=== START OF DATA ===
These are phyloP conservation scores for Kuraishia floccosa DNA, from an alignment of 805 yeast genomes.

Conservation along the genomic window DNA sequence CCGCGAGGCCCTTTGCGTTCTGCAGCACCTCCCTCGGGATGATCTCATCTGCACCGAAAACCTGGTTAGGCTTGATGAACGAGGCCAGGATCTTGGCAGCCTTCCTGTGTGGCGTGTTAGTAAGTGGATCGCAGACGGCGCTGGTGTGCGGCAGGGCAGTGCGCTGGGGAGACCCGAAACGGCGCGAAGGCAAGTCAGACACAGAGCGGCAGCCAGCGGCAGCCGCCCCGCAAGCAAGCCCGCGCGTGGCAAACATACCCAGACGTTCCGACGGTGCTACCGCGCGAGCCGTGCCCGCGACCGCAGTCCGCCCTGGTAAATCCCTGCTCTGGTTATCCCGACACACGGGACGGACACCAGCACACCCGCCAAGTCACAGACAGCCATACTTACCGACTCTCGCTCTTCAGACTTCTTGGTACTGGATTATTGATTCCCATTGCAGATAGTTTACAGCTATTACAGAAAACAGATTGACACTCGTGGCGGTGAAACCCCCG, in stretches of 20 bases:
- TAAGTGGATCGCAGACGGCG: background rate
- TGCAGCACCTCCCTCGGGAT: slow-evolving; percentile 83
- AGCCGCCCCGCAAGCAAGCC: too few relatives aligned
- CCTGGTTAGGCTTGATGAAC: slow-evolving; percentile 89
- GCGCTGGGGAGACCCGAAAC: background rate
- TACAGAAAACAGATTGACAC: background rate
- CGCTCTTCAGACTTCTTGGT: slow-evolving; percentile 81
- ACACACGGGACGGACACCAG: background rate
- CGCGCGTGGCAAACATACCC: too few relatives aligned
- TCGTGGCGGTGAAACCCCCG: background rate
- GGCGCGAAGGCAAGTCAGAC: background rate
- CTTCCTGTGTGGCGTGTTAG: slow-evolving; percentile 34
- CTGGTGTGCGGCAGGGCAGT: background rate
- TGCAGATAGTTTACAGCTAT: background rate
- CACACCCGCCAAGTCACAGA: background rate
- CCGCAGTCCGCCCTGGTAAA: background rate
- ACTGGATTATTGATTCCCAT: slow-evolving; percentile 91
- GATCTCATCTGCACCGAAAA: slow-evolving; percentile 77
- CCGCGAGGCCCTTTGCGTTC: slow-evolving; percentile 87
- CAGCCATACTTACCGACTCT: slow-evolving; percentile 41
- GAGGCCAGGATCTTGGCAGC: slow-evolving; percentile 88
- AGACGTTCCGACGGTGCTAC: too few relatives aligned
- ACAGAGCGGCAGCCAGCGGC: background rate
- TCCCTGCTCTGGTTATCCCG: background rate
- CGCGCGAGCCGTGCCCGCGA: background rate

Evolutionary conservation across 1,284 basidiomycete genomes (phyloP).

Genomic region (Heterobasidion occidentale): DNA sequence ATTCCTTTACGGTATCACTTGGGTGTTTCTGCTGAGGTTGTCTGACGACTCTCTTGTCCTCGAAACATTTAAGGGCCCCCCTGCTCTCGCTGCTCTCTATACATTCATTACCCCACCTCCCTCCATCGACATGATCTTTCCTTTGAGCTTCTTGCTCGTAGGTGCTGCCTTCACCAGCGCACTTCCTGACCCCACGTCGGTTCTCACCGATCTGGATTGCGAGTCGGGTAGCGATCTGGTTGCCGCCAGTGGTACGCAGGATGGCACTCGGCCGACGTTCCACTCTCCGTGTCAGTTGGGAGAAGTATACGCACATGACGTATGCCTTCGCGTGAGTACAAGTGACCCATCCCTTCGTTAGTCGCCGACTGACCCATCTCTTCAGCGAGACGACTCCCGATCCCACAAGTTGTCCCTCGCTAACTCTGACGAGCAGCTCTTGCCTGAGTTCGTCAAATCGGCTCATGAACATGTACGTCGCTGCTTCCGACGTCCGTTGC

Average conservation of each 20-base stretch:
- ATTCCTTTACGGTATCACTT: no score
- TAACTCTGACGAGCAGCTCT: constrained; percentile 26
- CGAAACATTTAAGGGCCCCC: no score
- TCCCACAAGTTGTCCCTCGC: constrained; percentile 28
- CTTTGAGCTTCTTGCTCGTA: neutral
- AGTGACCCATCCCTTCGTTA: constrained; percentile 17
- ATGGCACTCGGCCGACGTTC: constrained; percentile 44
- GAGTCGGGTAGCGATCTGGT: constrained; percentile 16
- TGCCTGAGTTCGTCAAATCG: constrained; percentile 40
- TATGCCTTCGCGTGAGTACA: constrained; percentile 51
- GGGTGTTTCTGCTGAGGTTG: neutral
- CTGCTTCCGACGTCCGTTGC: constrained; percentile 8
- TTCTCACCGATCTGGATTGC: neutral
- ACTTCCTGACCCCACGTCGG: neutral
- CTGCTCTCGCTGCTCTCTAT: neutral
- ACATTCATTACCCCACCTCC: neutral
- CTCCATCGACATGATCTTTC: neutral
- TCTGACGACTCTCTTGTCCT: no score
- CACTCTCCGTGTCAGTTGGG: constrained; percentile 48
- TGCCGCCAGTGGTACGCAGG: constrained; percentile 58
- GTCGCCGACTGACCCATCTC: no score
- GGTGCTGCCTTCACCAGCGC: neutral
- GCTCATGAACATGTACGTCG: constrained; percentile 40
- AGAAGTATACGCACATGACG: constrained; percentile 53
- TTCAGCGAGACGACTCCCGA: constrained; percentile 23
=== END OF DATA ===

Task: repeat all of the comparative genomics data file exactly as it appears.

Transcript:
These are phyloP conservation scores for Kuraishia floccosa DNA, from an alignment of 805 yeast genomes.

Conservation along the genomic window DNA sequence CCGCGAGGCCCTTTGCGTTCTGCAGCACCTCCCTCGGGATGATCTCATCTGCACCGAAAACCTGGTTAGGCTTGATGAACGAGGCCAGGATCTTGGCAGCCTTCCTGTGTGGCGTGTTAGTAAGTGGATCGCAGACGGCGCTGGTGTGCGGCAGGGCAGTGCGCTGGGGAGACCCGAAACGGCGCGAAGGCAAGTCAGACACAGAGCGGCAGCCAGCGGCAGCCGCCCCGCAAGCAAGCCCGCGCGTGGCAAACATACCCAGACGTTCCGACGGTGCTACCGCGCGAGCCGTGCCCGCGACCGCAGTCCGCCCTGGTAAATCCCTGCTCTGGTTATCCCGACACACGGGACGGACACCAGCACACCCGCCAAGTCACAGACAGCCATACTTACCGACTCTCGCTCTTCAGACTTCTTGGTACTGGATTATTGATTCCCATTGCAGATAGTTTACAGCTATTACAGAAAACAGATTGACACTCGTGGCGGTGAAACCCCCG, in stretches of 20 bases:
- TAAGTGGATCGCAGACGGCG: background rate
- TGCAGCACCTCCCTCGGGAT: slow-evolving; percentile 83
- AGCCGCCCCGCAAGCAAGCC: too few relatives aligned
- CCTGGTTAGGCTTGATGAAC: slow-evolving; percentile 89
- GCGCTGGGGAGACCCGAAAC: background rate
- TACAGAAAACAGATTGACAC: background rate
- CGCTCTTCAGACTTCTTGGT: slow-evolving; percentile 81
- ACACACGGGACGGACACCAG: background rate
- CGCGCGTGGCAAACATACCC: too few relatives aligned
- TCGTGGCGGTGAAACCCCCG: background rate
- GGCGCGAAGGCAAGTCAGAC: background rate
- CTTCCTGTGTGGCGTGTTAG: slow-evolving; percentile 34
- CTGGTGTGCGGCAGGGCAGT: background rate
- TGCAGATAGTTTACAGCTAT: background rate
- CACACCCGCCAAGTCACAGA: background rate
- CCGCAGTCCGCCCTGGTAAA: background rate
- ACTGGATTATTGATTCCCAT: slow-evolving; percentile 91
- GATCTCATCTGCACCGAAAA: slow-evolving; percentile 77
- CCGCGAGGCCCTTTGCGTTC: slow-evolving; percentile 87
- CAGCCATACTTACCGACTCT: slow-evolving; percentile 41
- GAGGCCAGGATCTTGGCAGC: slow-evolving; percentile 88
- AGACGTTCCGACGGTGCTAC: too few relatives aligned
- ACAGAGCGGCAGCCAGCGGC: background rate
- TCCCTGCTCTGGTTATCCCG: background rate
- CGCGCGAGCCGTGCCCGCGA: background rate

Evolutionary conservation across 1,284 basidiomycete genomes (phyloP).

Genomic region (Heterobasidion occidentale): DNA sequence ATTCCTTTACGGTATCACTTGGGTGTTTCTGCTGAGGTTGTCTGACGACTCTCTTGTCCTCGAAACATTTAAGGGCCCCCCTGCTCTCGCTGCTCTCTATACATTCATTACCCCACCTCCCTCCATCGACATGATCTTTCCTTTGAGCTTCTTGCTCGTAGGTGCTGCCTTCACCAGCGCACTTCCTGACCCCACGTCGGTTCTCACCGATCTGGATTGCGAGTCGGGTAGCGATCTGGTTGCCGCCAGTGGTACGCAGGATGGCACTCGGCCGACGTTCCACTCTCCGTGTCAGTTGGGAGAAGTATACGCACATGACGTATGCCTTCGCGTGAGTACAAGTGACCCATCCCTTCGTTAGTCGCCGACTGACCCATCTCTTCAGCGAGACGACTCCCGATCCCACAAGTTGTCCCTCGCTAACTCTGACGAGCAGCTCTTGCCTGAGTTCGTCAAATCGGCTCATGAACATGTACGTCGCTGCTTCCGACGTCCGTTGC

Average conservation of each 20-base stretch:
- ATTCCTTTACGGTATCACTT: no score
- TAACTCTGACGAGCAGCTCT: constrained; percentile 26
- CGAAACATTTAAGGGCCCCC: no score
- TCCCACAAGTTGTCCCTCGC: constrained; percentile 28
- CTTTGAGCTTCTTGCTCGTA: neutral
- AGTGACCCATCCCTTCGTTA: constrained; percentile 17
- ATGGCACTCGGCCGACGTTC: constrained; percentile 44
- GAGTCGGGTAGCGATCTGGT: constrained; percentile 16
- TGCCTGAGTTCGTCAAATCG: constrained; percentile 40
- TATGCCTTCGCGTGAGTACA: constrained; percentile 51
- GGGTGTTTCTGCTGAGGTTG: neutral
- CTGCTTCCGACGTCCGTTGC: constrained; percentile 8
- TTCTCACCGATCTGGATTGC: neutral
- ACTTCCTGACCCCACGTCGG: neutral
- CTGCTCTCGCTGCTCTCTAT: neutral
- ACATTCATTACCCCACCTCC: neutral
- CTCCATCGACATGATCTTTC: neutral
- TCTGACGACTCTCTTGTCCT: no score
- CACTCTCCGTGTCAGTTGGG: constrained; percentile 48
- TGCCGCCAGTGGTACGCAGG: constrained; percentile 58
- GTCGCCGACTGACCCATCTC: no score
- GGTGCTGCCTTCACCAGCGC: neutral
- GCTCATGAACATGTACGTCG: constrained; percentile 40
- AGAAGTATACGCACATGACG: constrained; percentile 53
- TTCAGCGAGACGACTCCCGA: constrained; percentile 23